The original Apple Macintosh computer, launched in 1984, was fundamental for ushering in GUIs (graphical user interfaces). It wasn’t the first personal computer to feature a GUI operating system and the concurrent Apple II still retained a more traditional command line interface for years, but we largely have the Macintosh to thank for modern GUIs. So it is appropriate that Dave Luna chose to use an Apple Macintosh Classic II to retrofit with a modern ePaper display.
The Macintosh Classic II hit the market in 1991 as a low-cost model, but it retained the design aesthetic of the original Macintosh. It was also the last Macintosh computer with a black-and-white screen. Luna replaced that CRT (cathode-ray tube) with a 9.7” Waveshare ePaper display. He also removed all of the original PCBs and replaced them with a Raspberry Pi 3 Model B single-board computer. Interestingly, Luna added an adapter to feed the output from a Chromecast device to the Raspberry Pi’s camera input in order to show family pictures stored in Google Photos.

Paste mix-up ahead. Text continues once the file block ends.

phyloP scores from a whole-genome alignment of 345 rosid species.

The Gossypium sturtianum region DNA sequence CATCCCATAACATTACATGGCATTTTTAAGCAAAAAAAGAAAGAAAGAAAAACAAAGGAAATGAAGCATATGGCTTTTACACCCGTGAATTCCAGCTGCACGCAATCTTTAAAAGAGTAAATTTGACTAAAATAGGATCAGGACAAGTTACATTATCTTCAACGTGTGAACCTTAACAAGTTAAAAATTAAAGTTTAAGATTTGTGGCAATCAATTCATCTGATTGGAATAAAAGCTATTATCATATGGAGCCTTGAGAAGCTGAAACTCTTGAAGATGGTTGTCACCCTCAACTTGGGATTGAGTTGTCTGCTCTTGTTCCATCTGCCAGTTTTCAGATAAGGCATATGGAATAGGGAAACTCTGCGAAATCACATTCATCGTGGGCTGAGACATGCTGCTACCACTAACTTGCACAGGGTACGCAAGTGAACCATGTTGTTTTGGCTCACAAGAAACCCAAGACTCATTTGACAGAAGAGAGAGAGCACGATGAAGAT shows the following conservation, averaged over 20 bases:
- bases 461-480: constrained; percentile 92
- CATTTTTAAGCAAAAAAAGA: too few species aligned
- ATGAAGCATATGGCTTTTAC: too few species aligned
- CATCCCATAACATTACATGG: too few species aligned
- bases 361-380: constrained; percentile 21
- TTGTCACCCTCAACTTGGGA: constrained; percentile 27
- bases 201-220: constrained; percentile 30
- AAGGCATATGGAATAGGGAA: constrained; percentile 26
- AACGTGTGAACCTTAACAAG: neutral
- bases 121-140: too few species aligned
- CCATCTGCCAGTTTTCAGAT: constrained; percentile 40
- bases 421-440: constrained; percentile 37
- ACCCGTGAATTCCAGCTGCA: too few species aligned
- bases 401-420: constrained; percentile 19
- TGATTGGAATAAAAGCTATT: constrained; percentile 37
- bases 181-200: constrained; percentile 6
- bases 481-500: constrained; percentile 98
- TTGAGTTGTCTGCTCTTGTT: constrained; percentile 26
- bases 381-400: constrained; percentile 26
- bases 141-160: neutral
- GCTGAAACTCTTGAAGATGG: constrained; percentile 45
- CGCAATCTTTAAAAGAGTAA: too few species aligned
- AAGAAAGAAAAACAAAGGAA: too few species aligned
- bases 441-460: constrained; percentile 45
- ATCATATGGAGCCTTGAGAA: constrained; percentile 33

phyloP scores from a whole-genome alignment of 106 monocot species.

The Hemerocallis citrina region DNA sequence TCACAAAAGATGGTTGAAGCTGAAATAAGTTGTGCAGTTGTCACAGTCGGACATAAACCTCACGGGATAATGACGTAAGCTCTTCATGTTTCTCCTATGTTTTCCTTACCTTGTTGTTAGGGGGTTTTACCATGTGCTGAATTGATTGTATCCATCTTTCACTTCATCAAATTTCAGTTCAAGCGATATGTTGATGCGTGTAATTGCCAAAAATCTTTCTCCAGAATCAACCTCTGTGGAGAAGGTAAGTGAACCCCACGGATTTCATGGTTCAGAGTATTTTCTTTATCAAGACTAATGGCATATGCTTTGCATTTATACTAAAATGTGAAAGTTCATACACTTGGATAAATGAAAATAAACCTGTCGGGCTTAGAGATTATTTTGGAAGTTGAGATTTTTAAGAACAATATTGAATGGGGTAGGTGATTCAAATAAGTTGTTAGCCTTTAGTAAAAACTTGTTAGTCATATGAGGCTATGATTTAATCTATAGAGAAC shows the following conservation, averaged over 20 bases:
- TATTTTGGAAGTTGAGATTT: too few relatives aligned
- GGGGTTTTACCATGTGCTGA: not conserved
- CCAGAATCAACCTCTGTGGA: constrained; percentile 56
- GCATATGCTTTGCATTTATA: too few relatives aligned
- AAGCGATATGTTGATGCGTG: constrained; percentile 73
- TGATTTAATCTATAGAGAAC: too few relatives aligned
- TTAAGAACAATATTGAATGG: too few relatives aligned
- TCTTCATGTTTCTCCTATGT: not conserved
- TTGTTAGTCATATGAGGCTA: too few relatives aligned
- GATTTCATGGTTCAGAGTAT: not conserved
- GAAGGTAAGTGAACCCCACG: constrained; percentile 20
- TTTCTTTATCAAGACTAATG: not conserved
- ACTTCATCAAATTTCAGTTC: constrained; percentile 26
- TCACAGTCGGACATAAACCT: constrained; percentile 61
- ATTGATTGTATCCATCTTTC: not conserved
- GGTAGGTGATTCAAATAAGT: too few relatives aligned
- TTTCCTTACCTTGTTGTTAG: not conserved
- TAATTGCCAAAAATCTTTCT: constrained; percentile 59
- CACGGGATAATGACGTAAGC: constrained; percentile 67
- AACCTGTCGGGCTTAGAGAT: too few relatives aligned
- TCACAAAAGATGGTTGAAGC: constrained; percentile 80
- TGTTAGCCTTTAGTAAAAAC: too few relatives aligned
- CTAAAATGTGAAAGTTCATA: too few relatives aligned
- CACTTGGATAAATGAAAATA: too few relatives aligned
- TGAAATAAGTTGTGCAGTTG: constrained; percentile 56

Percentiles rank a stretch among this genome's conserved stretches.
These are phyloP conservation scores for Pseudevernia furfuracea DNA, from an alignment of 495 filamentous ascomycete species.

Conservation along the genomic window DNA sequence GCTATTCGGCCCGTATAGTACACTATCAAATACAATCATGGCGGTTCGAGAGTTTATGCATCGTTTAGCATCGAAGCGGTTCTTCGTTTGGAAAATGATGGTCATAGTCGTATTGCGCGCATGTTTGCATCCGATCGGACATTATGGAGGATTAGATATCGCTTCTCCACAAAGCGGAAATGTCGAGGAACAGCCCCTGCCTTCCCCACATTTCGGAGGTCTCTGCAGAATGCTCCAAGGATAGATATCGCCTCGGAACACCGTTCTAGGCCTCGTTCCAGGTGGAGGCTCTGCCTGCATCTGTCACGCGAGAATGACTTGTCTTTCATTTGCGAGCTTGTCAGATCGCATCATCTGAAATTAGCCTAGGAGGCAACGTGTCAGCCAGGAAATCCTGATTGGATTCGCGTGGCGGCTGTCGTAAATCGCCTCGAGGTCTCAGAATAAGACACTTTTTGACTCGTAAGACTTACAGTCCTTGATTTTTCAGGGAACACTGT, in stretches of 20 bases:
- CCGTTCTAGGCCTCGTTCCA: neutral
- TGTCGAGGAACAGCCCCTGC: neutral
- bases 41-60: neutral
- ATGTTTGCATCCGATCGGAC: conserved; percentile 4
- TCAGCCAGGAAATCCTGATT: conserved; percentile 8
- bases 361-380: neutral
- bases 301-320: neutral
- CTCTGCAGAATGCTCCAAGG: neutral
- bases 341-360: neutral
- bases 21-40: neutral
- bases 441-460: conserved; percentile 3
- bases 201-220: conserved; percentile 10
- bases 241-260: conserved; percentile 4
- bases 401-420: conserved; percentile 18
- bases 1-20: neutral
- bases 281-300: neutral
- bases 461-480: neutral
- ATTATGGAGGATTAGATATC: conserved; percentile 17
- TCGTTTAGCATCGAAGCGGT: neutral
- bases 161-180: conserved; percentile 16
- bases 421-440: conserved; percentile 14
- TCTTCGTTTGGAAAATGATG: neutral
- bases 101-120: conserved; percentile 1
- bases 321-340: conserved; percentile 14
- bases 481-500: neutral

But there were two components that Luna couldn’t replace without ruining the look of the system: the keyboard and mouse. They utilized proprietary connection protocols and are not compatible with today’s computers. To make them work with the Raspberry Pi, Luna turned to Arduino. He used an Arduino Micro to create an adapter for the keyboard and mouse. That runs TMK’s ADB (Apple Data Bus) to USB Keyboard Converter Arduino library, which deciphers the signals coming from the keyboard and mouse and then connects to a computer as a modern USB HID. Finally, Luna programmed a custom Python script to display a Macintosh-styled GUI for the Raspberry Pi.